SAFA slams SABC's 'commercially viable' bid for Bafana Bafana rights
The South African Broadcasting Corporation and the South African Football Association are continuing to engage in a war of words over the rights to the national soccer team, with the public-service broadcaster claiming it submitted a "commercially viable offer," but the soccer body denouncing a bid that it claims is worth less than 10 per cent of the value of the previous contract.
The previous rights deal between SAFA and the SABC expired in April, but the two parties have been in talks for the past 12 months about a new contract. SABC has pleaded poverty in those negotiations, and it emerged in August that the broadcaster only had R26 million ($1.8 million) in the bank, while it owed creditors R694 million.
Ahead of tomorrow's match between Bafana Bafana, the men's national team, and the Seychelles in the 2019 Africa Cup of Nations qualifiers, SAFA this week announced that the SABC would not be showing future matches because its "discourteous offer" was "so minuscule that it amounts to an effective no offer."
It also alleged the broadcaster was trying to "engineer the financial downfall" of the federation.
In response, SABC said in a statement: "The SABC would like to place on record that it made a commercially viable offer that would enable the SABC to deliver football matches to South African audiences on SABC platforms and this offer was rejected by SAFA. This follows the expiry of the previous contract between SAFA and the SABC. On the previous contract there were obligations and milestones which the SABC has met, including the payment milestones of that contract, albeit late given the SABC’s dire financial situation. In this regard, the SABC made full and final payment on the agreement as agreed with SAFA."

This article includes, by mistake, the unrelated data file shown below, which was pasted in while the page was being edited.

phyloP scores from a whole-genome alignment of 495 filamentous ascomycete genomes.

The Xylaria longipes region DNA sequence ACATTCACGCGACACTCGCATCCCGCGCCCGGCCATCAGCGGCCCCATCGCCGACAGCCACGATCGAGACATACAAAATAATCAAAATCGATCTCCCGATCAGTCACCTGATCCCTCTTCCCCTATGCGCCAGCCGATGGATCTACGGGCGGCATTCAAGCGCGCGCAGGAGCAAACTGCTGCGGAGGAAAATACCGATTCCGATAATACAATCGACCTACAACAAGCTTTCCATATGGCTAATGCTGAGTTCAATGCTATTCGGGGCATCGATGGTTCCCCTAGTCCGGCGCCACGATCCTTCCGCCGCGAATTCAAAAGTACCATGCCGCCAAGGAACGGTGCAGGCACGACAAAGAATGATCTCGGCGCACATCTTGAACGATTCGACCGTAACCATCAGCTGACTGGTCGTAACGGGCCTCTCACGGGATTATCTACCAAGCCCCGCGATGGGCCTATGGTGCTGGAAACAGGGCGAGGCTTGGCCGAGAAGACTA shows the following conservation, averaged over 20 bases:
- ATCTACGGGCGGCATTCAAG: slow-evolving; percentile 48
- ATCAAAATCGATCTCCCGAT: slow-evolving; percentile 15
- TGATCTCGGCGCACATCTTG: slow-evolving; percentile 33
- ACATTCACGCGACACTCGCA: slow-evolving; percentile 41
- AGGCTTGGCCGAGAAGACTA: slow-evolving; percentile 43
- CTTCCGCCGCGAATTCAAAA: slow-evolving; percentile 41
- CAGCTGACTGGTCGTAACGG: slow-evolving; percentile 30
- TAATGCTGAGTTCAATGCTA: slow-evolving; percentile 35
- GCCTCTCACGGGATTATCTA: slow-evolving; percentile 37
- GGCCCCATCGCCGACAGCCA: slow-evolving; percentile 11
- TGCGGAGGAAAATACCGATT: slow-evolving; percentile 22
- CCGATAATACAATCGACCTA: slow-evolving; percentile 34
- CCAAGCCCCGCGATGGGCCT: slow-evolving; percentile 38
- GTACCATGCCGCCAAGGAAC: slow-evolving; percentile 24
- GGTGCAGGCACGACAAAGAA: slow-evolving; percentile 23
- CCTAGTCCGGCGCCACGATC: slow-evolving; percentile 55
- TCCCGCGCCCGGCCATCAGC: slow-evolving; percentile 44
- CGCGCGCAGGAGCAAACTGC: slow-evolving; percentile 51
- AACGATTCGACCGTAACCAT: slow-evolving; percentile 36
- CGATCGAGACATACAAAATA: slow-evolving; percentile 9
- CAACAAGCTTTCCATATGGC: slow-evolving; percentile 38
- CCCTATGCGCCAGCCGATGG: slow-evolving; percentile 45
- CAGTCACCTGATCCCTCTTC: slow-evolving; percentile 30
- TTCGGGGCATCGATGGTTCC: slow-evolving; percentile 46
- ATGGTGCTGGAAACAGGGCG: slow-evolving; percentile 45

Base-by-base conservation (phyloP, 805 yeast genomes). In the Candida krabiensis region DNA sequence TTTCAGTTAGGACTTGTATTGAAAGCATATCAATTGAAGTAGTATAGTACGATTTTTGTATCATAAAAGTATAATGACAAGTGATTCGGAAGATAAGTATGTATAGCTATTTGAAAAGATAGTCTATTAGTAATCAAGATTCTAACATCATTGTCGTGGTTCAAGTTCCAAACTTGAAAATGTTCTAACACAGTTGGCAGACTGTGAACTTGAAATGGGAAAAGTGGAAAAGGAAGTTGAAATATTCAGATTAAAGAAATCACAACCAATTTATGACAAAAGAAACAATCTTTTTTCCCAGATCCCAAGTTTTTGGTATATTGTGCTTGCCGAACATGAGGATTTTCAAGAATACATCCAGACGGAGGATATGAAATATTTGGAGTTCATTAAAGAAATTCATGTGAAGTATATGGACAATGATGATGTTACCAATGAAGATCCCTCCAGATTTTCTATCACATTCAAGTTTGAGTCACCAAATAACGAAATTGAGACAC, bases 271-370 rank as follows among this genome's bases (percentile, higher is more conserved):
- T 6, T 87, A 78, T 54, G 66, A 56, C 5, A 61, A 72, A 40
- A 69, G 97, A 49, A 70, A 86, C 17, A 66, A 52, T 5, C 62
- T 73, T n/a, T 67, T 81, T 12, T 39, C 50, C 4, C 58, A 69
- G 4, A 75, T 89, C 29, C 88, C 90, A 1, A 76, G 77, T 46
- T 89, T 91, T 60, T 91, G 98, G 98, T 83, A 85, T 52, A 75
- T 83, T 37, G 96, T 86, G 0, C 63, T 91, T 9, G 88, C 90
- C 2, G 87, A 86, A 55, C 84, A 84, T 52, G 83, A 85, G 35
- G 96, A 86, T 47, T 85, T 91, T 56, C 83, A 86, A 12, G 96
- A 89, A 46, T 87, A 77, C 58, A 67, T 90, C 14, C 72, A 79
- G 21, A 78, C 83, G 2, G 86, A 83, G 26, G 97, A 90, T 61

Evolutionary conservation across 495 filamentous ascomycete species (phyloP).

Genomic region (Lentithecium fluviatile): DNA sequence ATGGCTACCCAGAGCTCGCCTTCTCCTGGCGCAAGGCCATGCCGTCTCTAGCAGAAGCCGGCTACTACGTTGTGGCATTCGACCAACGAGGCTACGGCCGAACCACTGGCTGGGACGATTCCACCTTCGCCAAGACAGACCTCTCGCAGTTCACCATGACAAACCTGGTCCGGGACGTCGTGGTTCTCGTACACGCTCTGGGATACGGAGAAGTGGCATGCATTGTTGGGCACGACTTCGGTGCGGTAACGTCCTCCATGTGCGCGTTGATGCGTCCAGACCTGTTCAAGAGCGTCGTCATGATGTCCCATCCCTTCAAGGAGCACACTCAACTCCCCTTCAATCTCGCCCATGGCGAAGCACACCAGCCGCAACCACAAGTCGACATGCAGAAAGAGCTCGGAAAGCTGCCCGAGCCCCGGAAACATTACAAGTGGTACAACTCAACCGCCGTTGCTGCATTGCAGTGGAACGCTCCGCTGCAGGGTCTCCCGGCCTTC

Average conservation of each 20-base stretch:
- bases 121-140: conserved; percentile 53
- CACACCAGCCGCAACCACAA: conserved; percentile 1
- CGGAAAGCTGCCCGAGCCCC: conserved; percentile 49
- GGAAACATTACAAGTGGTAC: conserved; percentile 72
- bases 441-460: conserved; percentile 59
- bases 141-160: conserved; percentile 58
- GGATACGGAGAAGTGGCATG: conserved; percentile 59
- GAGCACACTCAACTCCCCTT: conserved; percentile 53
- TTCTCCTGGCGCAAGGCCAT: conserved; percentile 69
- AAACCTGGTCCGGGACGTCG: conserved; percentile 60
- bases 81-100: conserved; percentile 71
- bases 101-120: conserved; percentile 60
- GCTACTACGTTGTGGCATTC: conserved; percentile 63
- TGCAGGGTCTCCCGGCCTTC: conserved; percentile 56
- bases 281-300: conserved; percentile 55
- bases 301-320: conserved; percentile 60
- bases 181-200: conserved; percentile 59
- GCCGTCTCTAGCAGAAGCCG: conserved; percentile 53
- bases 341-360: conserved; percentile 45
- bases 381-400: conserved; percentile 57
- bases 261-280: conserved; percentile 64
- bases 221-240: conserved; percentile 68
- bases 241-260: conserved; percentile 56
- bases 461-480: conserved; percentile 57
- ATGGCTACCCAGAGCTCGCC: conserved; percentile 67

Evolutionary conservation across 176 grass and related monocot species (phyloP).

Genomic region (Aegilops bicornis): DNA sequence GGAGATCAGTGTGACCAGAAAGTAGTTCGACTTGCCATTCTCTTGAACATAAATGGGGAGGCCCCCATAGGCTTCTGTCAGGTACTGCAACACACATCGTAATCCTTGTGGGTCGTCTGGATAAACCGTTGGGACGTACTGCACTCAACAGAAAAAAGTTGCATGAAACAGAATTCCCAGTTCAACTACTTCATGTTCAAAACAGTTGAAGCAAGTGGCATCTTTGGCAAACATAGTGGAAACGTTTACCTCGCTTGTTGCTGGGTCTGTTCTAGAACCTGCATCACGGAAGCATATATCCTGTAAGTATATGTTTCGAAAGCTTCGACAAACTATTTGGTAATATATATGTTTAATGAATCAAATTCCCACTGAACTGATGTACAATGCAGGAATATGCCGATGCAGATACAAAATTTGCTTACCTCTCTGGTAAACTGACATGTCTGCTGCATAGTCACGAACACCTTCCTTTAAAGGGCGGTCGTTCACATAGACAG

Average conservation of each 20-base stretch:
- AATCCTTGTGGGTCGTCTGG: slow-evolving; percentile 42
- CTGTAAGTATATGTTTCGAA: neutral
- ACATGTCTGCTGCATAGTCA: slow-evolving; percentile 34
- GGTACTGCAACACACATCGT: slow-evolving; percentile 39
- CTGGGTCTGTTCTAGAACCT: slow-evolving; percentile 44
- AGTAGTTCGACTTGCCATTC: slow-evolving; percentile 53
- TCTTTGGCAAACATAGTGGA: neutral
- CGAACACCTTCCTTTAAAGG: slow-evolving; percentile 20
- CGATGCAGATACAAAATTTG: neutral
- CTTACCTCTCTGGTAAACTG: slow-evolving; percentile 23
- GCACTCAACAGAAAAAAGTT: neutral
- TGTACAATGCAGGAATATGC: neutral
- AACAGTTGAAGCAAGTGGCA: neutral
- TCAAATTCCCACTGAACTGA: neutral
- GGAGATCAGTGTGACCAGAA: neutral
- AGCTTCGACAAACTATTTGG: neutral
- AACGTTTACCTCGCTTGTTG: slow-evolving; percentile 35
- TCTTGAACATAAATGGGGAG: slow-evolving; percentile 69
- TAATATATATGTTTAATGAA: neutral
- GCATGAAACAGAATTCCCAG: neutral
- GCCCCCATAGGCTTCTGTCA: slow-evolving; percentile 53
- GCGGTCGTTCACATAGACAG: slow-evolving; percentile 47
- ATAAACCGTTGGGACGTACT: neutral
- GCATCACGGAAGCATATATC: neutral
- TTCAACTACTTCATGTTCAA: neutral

SAFA revealed in August that it was owed in excess of R50 million in rights fees from the SABC for the previous deal, with the broadcaster having missed a series of monthly R10 million payments.
SAFA claimed it was willing to renew the rights deal on the same terms, but that the SABC's offer amounted to less than 10 per cent of the value of the previous contract.
Acting SAFA chief executive Russell Paul told local media today: "We fail to see how an offer of R10 million for all Bafana Bafana, Banyana Banyana [the women's national team], under-20, under-23 and national competition is a reasonably commercially viable offer in anybody's language.
"Considering that for the past three years they’ve paid us R110m a year, so, the figure that they're quoting is less than 10 per cent. It's mischievous, it’s misleading to the public to say that they made a reasonable offer. I really cannot understand what they mean by reasonable."
The SABC said it will show the away game against Seychelles on 16 October, "since these rights do not reside with SAFA," and is even prepared to show tomorrow's game and the final AFCON qualifier at home to Nigeria on 17 November because "the outstanding SAFA obligations due to SABC from the previous contract are the two remaining 2019 AFCON qualifier matches... [and] the SABC has ensured that it met all its financial obligations to SAFA. The SABC is therefore prepared to broadcast the two remaining 2019 AFCON qualifiers."
SAFA's rage is fuelled by the fact that cash-strapped SABC has, in recent months, acquired rights to show one match per week from English soccer's Premier League in a sub-licensing deal with Kwesé Sports, the Econet-owned pan-African sports network, and agreed to become the rights-holder of Cricket South Africa's new domestic Twenty20 competition, which begins in November.